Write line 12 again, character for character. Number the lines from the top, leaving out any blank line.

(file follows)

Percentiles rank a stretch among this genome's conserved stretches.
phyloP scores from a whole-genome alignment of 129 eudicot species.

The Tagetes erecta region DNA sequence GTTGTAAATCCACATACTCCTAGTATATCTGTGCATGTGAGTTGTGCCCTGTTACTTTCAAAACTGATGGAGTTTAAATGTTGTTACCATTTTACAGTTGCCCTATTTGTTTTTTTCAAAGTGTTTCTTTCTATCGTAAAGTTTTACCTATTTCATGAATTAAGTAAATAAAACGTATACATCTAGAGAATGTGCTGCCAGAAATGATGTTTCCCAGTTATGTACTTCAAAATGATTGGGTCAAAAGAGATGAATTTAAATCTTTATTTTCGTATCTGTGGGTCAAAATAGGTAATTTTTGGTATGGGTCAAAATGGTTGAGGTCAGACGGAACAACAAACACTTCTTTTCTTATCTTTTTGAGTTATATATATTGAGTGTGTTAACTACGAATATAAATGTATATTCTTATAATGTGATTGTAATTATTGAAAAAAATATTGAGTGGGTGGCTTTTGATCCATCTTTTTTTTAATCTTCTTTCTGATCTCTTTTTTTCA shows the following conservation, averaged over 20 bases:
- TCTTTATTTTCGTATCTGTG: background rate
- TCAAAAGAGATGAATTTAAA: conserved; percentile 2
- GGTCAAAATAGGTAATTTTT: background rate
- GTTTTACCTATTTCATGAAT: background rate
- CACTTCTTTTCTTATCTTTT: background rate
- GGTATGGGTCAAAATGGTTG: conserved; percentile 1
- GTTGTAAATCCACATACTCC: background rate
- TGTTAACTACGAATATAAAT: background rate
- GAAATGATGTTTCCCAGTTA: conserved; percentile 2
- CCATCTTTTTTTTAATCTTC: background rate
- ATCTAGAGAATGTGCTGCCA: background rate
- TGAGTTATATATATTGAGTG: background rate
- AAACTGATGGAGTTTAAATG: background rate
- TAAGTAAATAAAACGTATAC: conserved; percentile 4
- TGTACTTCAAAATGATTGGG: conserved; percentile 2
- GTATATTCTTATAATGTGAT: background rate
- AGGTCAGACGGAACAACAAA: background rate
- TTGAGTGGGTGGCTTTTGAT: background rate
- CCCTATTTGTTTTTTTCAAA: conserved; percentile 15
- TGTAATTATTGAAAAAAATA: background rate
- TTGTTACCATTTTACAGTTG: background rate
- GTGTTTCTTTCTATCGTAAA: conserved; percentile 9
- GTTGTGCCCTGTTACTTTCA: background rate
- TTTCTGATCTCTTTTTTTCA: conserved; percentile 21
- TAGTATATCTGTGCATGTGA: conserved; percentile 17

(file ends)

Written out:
- GAAATGATGTTTCCCAGTTA: conserved; percentile 2